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Clin Pharmacol Ther. 1995 Apr;57(4):371-80.

Application of microdialysis to clinical pharmacokinetics in humans.

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Department of Clinical Pharmacology, University of Vienna, Austria.



Measurement of drug concentrations in tissues would be useful for clinical pharmacokinetic studies, but appropriate experimental methods are not available at present. The aim of this study was to assess the scope and limitations of the microdialysis technique for human tissue pharmacokinetic studies.


Microdialysis probes were inserted into the medial vastus muscle or the periumbilical subcutaneous adipose layer of 13 healthy volunteers. Thereafter, volunteers received either acetaminophen (paracetamol, 1000 mg orally) or gentamicin (160 mg, intravenous bolus). Drug concentrations were monitored in plasma, muscle, and subcutaneous tissue. Calibration of the microdialysis probes was carried out in vitro and in vivo with use of the retrodialysis method.


For both model compounds, complete concentration versus time profiles in muscle and subcutaneous tissue could be obtained. Major pharmacokinetic parameters (absorption half-life, elimination half-life, maximum concentration, time to reach maximum concentration, area under the curve, and area under the inhibitory curve) were calculated for tissues; tissue/plasma concentration ratios could be derived. Reproducibility of tissue drug concentration measurements was high.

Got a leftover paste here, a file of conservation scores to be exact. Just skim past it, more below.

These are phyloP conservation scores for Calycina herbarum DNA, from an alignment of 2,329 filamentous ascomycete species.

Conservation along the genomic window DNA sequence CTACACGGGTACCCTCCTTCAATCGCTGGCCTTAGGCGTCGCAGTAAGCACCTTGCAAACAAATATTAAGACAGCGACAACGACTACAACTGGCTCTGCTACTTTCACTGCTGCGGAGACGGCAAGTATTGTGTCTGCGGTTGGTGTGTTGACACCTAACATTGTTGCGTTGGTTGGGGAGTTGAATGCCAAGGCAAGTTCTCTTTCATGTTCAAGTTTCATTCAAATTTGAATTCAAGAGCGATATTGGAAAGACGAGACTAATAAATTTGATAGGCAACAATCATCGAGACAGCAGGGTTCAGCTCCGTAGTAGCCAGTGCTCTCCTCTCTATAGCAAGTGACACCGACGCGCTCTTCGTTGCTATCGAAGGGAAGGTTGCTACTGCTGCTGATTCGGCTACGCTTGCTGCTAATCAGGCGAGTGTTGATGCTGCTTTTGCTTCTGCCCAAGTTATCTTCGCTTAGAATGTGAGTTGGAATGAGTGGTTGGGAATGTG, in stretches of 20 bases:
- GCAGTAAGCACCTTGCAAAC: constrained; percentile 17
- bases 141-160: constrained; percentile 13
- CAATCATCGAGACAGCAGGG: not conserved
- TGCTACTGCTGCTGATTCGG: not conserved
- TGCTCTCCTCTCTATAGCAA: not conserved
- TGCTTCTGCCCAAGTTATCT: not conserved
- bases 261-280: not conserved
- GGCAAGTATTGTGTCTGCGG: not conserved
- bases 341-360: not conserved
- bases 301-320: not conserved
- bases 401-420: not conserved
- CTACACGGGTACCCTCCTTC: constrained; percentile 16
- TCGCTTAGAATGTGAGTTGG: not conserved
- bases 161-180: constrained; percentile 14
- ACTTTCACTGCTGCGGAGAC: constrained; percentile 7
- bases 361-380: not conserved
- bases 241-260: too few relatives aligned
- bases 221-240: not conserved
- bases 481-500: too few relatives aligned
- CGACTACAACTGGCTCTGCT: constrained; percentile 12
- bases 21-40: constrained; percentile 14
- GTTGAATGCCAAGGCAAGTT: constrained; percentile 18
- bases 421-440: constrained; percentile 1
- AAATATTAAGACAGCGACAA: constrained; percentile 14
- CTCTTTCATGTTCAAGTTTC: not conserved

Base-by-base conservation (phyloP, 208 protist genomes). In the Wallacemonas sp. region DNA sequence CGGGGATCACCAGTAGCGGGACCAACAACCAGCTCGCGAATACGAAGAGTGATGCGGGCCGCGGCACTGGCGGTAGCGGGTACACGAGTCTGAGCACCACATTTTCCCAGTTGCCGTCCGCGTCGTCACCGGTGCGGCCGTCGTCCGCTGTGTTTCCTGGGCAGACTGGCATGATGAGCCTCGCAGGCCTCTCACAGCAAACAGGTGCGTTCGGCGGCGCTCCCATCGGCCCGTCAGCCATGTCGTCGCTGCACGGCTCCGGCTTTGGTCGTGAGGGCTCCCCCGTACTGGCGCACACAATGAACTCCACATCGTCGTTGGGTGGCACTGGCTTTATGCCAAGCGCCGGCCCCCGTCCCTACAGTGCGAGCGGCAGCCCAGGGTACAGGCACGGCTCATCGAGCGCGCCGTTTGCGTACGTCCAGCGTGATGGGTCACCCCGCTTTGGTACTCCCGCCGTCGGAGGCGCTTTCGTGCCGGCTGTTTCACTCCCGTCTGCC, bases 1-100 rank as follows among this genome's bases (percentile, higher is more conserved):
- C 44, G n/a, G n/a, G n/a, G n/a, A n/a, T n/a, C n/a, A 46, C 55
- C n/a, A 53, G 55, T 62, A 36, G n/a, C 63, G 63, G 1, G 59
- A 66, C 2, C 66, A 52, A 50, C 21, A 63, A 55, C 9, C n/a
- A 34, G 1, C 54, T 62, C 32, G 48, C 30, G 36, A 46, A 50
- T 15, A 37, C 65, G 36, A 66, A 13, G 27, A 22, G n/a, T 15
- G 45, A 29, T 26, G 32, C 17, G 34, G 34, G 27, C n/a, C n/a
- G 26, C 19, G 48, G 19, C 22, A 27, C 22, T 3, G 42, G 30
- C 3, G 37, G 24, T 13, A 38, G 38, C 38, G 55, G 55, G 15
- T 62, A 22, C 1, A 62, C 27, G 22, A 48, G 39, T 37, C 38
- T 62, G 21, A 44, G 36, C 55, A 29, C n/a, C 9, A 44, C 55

We have shown that microdialysis sampling is a suitable tool for measuring drug concentrations in human muscle and subcutaneous tissues. Microdialysis is readily applicable, relatively noninvasive, and reproducible. This technique may become a valuable addition for pharmacokinetic characterization of selected drugs.

[Indexed for MEDLINE]

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